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Europe

Home > Market > Europe

Innotech Solar: Interview with Dr. Thomas Hillig, Director of Sales & Marketing EMEA

Innotech Solar (ITS) delivers high-quality solar modules and also assemble entire solar power plants. By using innovative technology, ITS is maximizing electricity production from non-prime solar cells. Innotech Solar’s goal is to utilize 100% of the raw material and make bright energy from it all.
Together with its partners, Innotech Solar is aiming to reduce the cost of solar energy. ITS is working with the major cell producers to provide a better solution for non-prime solar cells. Innotech Solar has developed the technology and production process, and are using this to make the ITS solar cells and use the cells in certified solar modules.

 

Reported by Jeanny H. Lim

 

 

What do you see as the trends and market forces driving PV technology in the second half of 2011?

There might even be a boom in the second half of this year in Germany if the feed-in tariffs are not lowered by more than 3.5% and the module prices are further decreasing. Then, I think Germany will be again the strongest market.

In Italy, with a new legislation which is effective from June 1 on, it’s always a little bit difficult to see how this develops in a country like Italy where reactions to the market are normally not so quick.

And I think France is getting less important. Spain won’t be of a very big importance. But there will be all these modules in the market, so I assume that there’ll be new markets coming up. PV will be more interesting to non-European markets such as the U.S.A. and China. And I would say the African market will grow in importance due largely to the mining applications for PV. But if this is really in the second half of this year or if this is planned right now, then realized next year, it’s difficult to guess.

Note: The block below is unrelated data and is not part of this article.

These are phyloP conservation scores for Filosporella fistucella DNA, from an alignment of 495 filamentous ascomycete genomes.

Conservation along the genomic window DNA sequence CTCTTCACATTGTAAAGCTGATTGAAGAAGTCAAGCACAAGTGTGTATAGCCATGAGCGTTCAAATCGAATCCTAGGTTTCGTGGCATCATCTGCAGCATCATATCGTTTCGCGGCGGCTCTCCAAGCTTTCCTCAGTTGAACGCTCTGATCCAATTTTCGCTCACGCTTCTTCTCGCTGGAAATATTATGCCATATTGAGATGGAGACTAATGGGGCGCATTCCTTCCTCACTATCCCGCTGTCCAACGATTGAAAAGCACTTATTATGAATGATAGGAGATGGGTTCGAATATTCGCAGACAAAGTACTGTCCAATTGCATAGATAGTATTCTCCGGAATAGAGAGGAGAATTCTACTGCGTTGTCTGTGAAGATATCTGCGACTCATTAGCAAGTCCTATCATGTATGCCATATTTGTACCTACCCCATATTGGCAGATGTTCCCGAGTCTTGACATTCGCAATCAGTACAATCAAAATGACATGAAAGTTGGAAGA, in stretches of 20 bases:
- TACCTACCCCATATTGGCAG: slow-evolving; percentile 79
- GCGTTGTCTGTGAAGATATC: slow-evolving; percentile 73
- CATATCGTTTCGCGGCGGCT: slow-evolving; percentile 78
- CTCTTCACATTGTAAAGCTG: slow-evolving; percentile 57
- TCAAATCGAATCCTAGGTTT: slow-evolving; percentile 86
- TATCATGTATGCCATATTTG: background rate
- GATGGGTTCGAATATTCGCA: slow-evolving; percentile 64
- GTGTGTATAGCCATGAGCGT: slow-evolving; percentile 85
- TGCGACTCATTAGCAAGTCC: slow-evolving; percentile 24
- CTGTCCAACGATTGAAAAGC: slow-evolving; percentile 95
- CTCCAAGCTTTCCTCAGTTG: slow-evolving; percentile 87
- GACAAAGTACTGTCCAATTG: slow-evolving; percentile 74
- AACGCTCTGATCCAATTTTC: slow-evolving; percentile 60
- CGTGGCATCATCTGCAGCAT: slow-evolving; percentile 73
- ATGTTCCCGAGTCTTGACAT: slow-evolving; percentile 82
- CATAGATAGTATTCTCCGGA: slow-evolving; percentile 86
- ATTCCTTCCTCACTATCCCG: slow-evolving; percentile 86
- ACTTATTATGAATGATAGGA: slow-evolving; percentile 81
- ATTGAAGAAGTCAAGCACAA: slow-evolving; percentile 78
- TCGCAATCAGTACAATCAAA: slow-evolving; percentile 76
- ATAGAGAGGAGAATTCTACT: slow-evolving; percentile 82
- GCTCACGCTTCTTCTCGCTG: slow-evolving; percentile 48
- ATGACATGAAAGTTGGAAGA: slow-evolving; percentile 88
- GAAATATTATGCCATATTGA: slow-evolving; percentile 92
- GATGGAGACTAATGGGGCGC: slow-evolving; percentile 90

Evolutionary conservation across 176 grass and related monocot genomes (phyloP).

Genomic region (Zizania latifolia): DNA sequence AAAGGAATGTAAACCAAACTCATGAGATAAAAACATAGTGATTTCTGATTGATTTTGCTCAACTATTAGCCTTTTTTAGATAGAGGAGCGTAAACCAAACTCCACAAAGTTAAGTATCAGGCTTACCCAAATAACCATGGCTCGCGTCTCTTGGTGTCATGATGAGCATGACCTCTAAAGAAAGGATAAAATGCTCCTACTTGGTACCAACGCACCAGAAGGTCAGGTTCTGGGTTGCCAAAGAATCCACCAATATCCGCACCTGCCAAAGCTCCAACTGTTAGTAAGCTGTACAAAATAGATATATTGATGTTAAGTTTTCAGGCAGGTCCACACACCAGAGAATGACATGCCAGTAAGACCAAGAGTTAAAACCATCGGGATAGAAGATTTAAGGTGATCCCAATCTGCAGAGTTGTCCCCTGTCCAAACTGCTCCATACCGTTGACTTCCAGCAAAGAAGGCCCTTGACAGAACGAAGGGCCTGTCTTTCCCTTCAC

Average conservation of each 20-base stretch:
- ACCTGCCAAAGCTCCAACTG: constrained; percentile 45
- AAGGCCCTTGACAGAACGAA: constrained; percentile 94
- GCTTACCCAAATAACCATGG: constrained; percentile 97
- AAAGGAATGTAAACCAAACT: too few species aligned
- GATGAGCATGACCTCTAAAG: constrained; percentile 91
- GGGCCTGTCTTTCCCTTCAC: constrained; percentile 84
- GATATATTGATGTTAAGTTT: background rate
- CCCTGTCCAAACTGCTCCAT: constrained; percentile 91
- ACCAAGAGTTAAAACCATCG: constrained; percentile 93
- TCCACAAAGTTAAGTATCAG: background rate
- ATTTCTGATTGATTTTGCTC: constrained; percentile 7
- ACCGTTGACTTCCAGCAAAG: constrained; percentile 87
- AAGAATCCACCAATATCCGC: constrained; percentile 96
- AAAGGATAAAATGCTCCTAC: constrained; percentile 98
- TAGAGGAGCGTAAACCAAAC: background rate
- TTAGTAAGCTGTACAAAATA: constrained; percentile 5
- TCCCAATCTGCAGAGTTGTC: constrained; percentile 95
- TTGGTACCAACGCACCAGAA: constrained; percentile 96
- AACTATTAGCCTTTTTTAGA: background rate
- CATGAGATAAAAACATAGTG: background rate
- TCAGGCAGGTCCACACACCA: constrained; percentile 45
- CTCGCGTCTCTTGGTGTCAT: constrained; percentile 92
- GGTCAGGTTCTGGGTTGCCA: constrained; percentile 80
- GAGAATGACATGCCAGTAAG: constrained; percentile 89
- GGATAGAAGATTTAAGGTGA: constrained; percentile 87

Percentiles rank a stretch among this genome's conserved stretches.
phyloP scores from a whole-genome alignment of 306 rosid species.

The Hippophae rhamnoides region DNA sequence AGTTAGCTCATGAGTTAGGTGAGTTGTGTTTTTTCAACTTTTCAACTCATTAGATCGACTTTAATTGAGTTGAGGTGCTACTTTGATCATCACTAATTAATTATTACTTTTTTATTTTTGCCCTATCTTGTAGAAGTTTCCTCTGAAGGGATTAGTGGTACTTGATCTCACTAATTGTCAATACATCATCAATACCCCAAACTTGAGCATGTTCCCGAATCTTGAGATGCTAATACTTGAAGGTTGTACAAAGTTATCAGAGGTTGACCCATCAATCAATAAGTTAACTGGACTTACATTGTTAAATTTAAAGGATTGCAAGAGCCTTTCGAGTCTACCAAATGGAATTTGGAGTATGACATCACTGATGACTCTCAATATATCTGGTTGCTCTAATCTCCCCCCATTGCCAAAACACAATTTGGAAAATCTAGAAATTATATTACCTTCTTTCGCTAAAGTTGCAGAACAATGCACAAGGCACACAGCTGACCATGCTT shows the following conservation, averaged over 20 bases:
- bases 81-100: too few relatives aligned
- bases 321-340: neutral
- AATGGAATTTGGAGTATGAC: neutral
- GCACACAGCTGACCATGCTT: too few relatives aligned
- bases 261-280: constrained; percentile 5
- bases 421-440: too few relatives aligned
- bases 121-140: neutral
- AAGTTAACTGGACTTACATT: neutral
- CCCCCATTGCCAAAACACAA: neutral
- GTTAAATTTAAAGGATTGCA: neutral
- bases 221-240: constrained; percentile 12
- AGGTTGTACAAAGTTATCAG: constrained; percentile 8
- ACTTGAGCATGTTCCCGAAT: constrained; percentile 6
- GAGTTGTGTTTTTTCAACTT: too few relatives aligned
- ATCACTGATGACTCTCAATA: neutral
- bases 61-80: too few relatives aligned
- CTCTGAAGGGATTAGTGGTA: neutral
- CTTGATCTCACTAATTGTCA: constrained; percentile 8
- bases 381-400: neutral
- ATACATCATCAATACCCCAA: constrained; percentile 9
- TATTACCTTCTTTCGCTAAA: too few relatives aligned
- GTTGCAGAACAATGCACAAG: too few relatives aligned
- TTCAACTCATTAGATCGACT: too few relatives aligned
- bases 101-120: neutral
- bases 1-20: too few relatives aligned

How are PV prices expected to develop in the second half?

I expect the PV module prices would be stabilized at least or go even a bit further down becuase the capacity is so big and there are really no new markets. The existing ones are at least not growing. The big PV markets like Germany might grow a little bit in the second half compared to first half of the year, but then modules have to end up somewhere. I think some manufacturers might slow down their production and this could be one of the reactions. But I think in the end, there will be so many modules in the market that prices at least won’t go up.

 

Where do you put your focus this year, in terms of business growth and technology development?

We have the laser process to repower cells. Then we are working on other processes as well in order to repower even more cells than we can do right now. We are not able to repower every cell that we buy, so to increase our heat rate through other procedures and processes, this would be one of the objectives. Growth-wise, we have just built up in the first half of the year the capacity which went up from 35 MW to 145 MW. We are a small company, but there was heavy growth in production capacity. So we put special focus right now on purchasing enough cells to feed our cell lines. Then we’ll shift certain production to our own module fabrication which we have in Sweden. So this year we try to make something like 80~90 MW. Last year we were 20 MW, so there’s some growth. We are a niche player and our growth is limited to the number of cells we can buy which are sorted out directly after cell production. It’s limited by this.

 

Jeanny H. Lim is Editor-in-Chief of InterPV. Send your comments to swied@infothe.com.

 

 

For more information, please send your e-mails to pved@infothe.com.

2011 www.interpv.net All rights reserved. 

 
 

     Manz: Interview with Axel Bartmann, Head of Corporate Communications

     Isofoton: Interview with Angel Luis Serrano, President



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